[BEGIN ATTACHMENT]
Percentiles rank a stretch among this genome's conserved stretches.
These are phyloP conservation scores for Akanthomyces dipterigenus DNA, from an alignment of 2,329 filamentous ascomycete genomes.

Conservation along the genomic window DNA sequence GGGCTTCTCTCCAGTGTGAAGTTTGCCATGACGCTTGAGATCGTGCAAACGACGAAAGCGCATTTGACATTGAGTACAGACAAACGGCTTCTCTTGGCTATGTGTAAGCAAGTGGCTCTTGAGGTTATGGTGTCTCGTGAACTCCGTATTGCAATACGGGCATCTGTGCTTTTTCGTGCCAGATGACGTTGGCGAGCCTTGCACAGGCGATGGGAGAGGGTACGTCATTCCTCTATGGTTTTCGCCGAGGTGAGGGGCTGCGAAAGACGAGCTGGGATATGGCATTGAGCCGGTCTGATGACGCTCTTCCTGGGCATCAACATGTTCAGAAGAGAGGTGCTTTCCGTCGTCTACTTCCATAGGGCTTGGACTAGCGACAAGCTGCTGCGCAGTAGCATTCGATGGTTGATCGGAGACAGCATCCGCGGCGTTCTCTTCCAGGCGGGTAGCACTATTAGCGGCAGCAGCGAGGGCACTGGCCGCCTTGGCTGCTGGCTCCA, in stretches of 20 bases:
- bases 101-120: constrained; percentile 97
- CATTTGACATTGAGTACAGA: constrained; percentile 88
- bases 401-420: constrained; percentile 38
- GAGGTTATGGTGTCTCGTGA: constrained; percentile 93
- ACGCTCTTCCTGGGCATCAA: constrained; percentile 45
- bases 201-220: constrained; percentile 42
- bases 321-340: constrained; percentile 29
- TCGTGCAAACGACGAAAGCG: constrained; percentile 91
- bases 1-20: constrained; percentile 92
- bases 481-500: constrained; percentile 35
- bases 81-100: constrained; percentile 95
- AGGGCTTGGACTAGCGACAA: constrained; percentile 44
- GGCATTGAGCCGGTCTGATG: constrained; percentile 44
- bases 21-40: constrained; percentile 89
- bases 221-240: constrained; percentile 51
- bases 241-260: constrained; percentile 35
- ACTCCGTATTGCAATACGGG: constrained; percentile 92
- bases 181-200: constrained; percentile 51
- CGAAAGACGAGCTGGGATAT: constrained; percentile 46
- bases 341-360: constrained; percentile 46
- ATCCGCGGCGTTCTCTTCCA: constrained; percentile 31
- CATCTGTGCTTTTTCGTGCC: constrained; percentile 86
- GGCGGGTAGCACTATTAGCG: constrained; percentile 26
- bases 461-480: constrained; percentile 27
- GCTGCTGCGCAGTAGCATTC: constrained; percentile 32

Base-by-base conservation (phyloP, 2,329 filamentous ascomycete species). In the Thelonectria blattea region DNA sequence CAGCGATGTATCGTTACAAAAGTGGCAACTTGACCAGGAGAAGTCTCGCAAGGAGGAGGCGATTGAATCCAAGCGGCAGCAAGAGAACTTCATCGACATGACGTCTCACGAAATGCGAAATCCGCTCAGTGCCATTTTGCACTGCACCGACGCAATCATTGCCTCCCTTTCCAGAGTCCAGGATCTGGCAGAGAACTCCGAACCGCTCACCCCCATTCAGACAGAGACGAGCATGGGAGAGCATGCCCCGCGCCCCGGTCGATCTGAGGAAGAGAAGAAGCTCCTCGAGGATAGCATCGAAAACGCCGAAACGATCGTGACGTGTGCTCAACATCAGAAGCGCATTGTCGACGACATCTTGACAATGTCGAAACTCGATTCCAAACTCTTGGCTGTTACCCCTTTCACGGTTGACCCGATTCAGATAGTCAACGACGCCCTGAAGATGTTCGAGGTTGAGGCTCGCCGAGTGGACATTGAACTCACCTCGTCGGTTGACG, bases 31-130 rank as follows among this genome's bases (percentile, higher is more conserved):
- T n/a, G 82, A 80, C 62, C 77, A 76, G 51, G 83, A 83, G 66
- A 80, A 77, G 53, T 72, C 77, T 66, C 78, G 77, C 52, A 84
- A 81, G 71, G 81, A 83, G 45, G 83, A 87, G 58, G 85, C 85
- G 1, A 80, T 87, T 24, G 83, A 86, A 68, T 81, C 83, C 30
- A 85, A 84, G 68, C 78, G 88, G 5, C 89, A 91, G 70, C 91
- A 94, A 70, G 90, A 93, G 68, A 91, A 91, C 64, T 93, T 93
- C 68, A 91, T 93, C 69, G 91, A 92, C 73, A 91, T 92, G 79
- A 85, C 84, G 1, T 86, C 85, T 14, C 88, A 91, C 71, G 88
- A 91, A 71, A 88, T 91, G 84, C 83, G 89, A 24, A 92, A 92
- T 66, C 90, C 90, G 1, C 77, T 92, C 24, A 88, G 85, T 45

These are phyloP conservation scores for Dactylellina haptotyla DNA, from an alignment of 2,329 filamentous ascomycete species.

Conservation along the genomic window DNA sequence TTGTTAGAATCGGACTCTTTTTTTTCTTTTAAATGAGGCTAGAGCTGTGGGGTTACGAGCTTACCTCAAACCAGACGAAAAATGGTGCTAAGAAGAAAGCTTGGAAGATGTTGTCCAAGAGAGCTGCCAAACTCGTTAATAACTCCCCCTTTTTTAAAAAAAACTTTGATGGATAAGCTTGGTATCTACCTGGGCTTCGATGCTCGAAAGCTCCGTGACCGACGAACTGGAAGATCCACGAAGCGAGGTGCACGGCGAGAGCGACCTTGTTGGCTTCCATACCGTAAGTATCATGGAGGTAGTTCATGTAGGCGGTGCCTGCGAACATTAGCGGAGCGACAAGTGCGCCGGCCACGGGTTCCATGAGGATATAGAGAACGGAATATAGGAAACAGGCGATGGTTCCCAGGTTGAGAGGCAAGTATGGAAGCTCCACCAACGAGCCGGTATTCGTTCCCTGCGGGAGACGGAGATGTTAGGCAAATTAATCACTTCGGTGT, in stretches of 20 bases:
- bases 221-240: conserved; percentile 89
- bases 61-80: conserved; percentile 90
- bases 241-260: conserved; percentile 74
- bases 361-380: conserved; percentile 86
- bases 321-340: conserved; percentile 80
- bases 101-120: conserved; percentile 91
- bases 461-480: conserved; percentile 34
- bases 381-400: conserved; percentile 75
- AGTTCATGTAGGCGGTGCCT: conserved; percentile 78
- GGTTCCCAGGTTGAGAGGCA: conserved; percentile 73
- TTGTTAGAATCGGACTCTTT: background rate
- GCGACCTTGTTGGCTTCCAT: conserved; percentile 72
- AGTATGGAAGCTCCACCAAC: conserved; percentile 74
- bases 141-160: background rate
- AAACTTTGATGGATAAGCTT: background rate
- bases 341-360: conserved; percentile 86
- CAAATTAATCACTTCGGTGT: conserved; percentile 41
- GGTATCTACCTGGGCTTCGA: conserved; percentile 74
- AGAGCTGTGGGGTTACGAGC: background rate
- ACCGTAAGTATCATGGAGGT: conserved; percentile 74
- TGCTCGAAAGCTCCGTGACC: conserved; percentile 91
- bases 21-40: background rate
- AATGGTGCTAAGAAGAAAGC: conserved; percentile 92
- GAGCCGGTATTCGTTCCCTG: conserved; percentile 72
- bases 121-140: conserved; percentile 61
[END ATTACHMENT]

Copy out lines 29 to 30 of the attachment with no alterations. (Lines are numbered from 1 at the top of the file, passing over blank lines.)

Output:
Base-by-base conservation (phyloP, 2,329 filamentous ascomycete species). In the Thelonectria blattea region DNA sequence CAGCGATGTATCGTTACAAAAGTGGCAACTTGACCAGGAGAAGTCTCGCAAGGAGGAGGCGATTGAATCCAAGCGGCAGCAAGAGAACTTCATCGACATGACGTCTCACGAAATGCGAAATCCGCTCAGTGCCATTTTGCACTGCACCGACGCAATCATTGCCTCCCTTTCCAGAGTCCAGGATCTGGCAGAGAACTCCGAACCGCTCACCCCCATTCAGACAGAGACGAGCATGGGAGAGCATGCCCCGCGCCCCGGTCGATCTGAGGAAGAGAAGAAGCTCCTCGAGGATAGCATCGAAAACGCCGAAACGATCGTGACGTGTGCTCAACATCAGAAGCGCATTGTCGACGACATCTTGACAATGTCGAAACTCGATTCCAAACTCTTGGCTGTTACCCCTTTCACGGTTGACCCGATTCAGATAGTCAACGACGCCCTGAAGATGTTCGAGGTTGAGGCTCGCCGAGTGGACATTGAACTCACCTCGTCGGTTGACG, bases 31-130 rank as follows among this genome's bases (percentile, higher is more conserved):
- T n/a, G 82, A 80, C 62, C 77, A 76, G 51, G 83, A 83, G 66